In the years following, Hamilton Rowan spends time in exile in France, the United States and Germany. He is allowed to return to Ireland in 1806. He returns to the ancestral home of Killyleagh Castle, County Down, receiving a hero’s welcome. While he has agreed to be a model citizen under the conditions of his return to Ireland, he remains active in politics and retains his youthful radicalism. Following his last public appearance at a meeting in the Rotunda in Dublin on January 20, 1829, he is lifted up by a mob and paraded through the streets.

Hamilton Rowan dies at the age of 84 in his home on November 1, 1834. He is buried in the vaults of St. Mary’s Church, Dublin.


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Death of William Sampson, United Irishman, Author & Lawyer

william-sampsonWilliam Sampson, member of the Society of United Irishmen, author and Irish Protestant lawyer known for his defence of religious liberty in Ireland and the United States, dies in New York City on December 28, 1836.

Sampson is born in Derry, County Londonderry, to an affluent Anglican family. He attends Trinity College Dublin and studies law at Lincoln’s Inn in London. In his twenties, he briefly visits an uncle in North Carolina. In 1790 he marries Grace Clark and they have two sons, William and John, and a daughter, Catherine Anne.

Admitted to the Irish Bar, Sampson becomes Junior Counsel to John Philpot Curran, and helps him provide legal defences for many members of the Society of United Irishmen. A member of the Church of Ireland, he is disturbed by anti-Catholic violence and contributes writings to the Society’s newspapers. He is arrested at the time of the Irish Rebellion of 1798, imprisoned, and compelled to leave Ireland for exile in Europe.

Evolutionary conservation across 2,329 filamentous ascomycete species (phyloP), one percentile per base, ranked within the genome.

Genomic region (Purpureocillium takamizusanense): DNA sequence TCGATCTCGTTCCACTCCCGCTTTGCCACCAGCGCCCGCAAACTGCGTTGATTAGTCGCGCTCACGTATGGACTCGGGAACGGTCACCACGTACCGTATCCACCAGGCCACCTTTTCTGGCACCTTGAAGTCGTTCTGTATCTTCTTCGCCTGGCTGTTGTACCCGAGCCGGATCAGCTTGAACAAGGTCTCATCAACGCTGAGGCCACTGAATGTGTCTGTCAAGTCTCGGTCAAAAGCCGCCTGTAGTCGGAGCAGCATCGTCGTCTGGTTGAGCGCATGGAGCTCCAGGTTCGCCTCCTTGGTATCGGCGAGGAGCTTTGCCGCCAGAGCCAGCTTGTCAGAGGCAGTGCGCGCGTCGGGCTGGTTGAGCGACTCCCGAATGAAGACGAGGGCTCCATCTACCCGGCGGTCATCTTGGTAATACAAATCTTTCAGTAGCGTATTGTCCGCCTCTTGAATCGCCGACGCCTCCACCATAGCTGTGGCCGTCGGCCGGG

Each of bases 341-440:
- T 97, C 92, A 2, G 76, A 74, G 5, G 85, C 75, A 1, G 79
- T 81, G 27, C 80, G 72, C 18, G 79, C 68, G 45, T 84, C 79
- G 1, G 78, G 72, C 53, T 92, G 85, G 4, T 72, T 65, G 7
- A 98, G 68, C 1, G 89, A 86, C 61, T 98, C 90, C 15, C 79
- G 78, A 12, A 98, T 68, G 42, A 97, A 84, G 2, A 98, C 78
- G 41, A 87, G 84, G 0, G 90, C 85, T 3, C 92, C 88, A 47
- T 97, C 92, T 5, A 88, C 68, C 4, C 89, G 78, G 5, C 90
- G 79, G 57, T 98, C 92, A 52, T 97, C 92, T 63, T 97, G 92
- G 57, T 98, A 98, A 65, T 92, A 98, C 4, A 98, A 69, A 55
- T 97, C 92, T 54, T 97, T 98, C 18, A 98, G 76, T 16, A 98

Shipwrecked at Pwllheli in Wales, Sampson makes his way to exile in Porto, Portugal, where he is again arrested, imprisoned in Lisbon, and then expelled. After living some years in France, and then Hamburg, he flees to England ahead of the approach of Napoleon‘s armies where he is re-arrested. After unsuccessfully petitioning for a return to Ireland, he arrives in New York City on July 4, 1806.

In the United States, Sampson successfully continues his career in the law, eventually sending for his family. He sets up a business publishing detailed accounts of the court proceedings in cases with popular appeal. In 1809 he reports on the case of a Navy Lieutenant Renshaw prosecuted for dueling. That same year he handles a case against Amos and Demis Broad, accused of brutally beating their slave, Betty, and her 3-year-old daughter where Sampson succeeded in having both slaves manumitted. The authorities in Ireland had disbarred Sampson, which causes him some bitter amusement, as it does not affect his work in the United States.

Sampson’s most important case in the United States is in 1813 and is referred to as “The Catholic Question in America.” Police investigating the misdemeanor of receiving stolen goods question the suspects’ priest, the Reverend Mr. Kohlman. He declines to given any information that he has heard in confession. The priest is called to testify at the trial in the Court of General Sessions in the City of New York. He again declines. The issue whether to compel the testimony is fully briefed and carefully argued on both sides, with a detailed examination of the common law. In the end, the confessional privilege is accepted for the first time in a court of the United States.

William Sampson dies on December 28, 1836 and is buried in the Riker Family graveyard on Long Island in what is now East Elmhurst, Queens, New York. He is later reinterred in Green-Wood Cemetery in Brooklyn, where he is now buried in the same plot as Matilda Witherington Tone and William Theobald Wolfe Tone, the wife and son of the Irish revolutionary Wolfe Tone, and his daughter Catherine, the wife of William Theobald Wolfe Tone.


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Birth of Henry Charles Sirr

Henry Charles Sirr, Irish soldier, police officer, wine merchant and collector, is born in Dublin Castle on November 25, 1764. He is the founder of the Irish Society for Promoting Scriptural Education in the Irish Language.

Sirr is the son of Major Joseph Sirr, the Town Major (chief of police) of Dublin from 1762 to 1767. He serves in the British Army from 1778 until 1791 and is thereafter a wine merchant. In 1792 he marries Eliza D’Arcy, the daughter of James D’Arcy. He is the father of Rev. Joseph D’Arcy Sirr, MRIA and of Henry Charles Sirr.

In 1796 Sirr is appointed acting Town Major of Dublin. He is responsible for the arrest of Irish revolutionaries Lord Edward FitzGerald, Thomas Russell and Robert Emmet.